Preparation of Ketones

Ketones are prepared by oxidation of secondary alcohols with all oxidizing reagents. Ketones are also prepared via the ozonolysis of alkenes that are disubstituted. In addition, ketones are prepared via oxymercuration-demercuration hydration of terminal alkynes or by Friedel-Crafts acylation of benzene.
A secondary alcohol is an alcohol with a hydroxyl group attached to a carbon that also has only one hydrogen atom attached to it. That is, the carbon has two R groups other than the alcohol. The alcohol reacts with an oxidizing agent, such as potassium dichromate or chromic acid, to form a chromate ester. Then a base removes the proton from the chromate ester to form a carbonyl with the loss of the chromium species.
Ketones are prepared from ozonolysis of alkenes that are not monosubstituted (i.e., alkenes that have two alkyl groups attached to the same carbon of an alkene). Ozonolysis is a process in which ozone (O3) is used to cleave a double bond and create two smaller carbonyl molecules. First, ozone is added to the double bond to form an ozonide. Then hydrolysis of the ozonide occurs, cleaving the molecule to form the two smaller molecules.
Oxymercuration-demercuration hydration of terminal alkynes is used to prepare ketones. Oxymercuration is the reaction of an alkene with mercury(II) acetate in aqueous THF to form a three-membered mercurinium ion. Mercurinium is a positively charged mercury ion. Demercuration is the second step in the hydration of alkenes, where the acetoxymercury group is reduced with sodium borohydride to a hydrogen atom. Alkynes are hydrated to form enols that are immediately tautomerized to form ketones. Tautomers are compounds that differ only in the placement of a single proton. An acid, such as sulfuric acid, and a mercury salt are used as reagents. Protonation of the alkyne with an acid creates a stable carbocation intermediate. A carbocation is a carbon with a positive charge. The reaction occurs through a planar carbocation and is therefore not stereoselective. Water is the nucleophile that attacks the electrophilic carbocation.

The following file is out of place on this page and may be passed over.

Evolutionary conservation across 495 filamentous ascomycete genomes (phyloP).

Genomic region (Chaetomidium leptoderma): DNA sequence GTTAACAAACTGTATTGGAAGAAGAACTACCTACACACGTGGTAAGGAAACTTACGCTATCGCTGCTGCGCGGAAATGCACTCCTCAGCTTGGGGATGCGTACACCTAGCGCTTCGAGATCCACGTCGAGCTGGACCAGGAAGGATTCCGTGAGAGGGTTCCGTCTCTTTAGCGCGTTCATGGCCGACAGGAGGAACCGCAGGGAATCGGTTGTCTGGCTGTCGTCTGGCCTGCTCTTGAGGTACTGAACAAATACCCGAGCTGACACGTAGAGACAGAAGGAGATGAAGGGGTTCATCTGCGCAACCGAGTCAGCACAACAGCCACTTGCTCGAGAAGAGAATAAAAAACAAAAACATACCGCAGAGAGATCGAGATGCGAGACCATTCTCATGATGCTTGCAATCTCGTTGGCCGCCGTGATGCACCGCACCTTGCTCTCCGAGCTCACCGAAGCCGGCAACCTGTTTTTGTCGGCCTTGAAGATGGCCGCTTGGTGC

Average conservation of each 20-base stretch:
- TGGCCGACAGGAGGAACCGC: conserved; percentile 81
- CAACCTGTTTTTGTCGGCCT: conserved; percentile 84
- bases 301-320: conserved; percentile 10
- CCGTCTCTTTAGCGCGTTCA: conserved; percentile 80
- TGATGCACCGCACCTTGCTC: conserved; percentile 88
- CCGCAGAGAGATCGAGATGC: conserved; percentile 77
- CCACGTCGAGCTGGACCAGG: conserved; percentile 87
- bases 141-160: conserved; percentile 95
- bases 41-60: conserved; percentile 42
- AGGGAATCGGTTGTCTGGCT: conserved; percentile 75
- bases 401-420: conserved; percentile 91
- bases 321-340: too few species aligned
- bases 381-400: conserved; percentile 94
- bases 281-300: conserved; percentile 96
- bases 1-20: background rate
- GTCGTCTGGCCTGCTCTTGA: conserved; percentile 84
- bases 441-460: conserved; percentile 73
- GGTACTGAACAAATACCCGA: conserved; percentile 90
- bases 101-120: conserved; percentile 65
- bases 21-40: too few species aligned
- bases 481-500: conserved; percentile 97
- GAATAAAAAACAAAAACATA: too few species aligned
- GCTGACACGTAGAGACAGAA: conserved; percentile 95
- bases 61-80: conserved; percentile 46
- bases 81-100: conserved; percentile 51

An acyl group (${\rm{RCO}}-$) becomes attached to an aromatic ring with Friedel-Crafts acylation, creating an aryl ketone, ${\rm{Ar{-}COR}}$. Friedel-Crafts acylation uses an acid chloride rather than the alkyl halides used in Friedel-Crafts alkylation. The Lewis acid reacts with the acyl halide to form an electrophilic acylium ion (${\rm{RCO}^+}$). The $\pi$ electrons in the aromatic ring act as a nucleophile and attack the positive carbon. The aromatic ring loses its aromaticity, forming a cyclohexadienyl cation intermediate. Deprotonation from the sp3 carbon reforms the aromatic ring.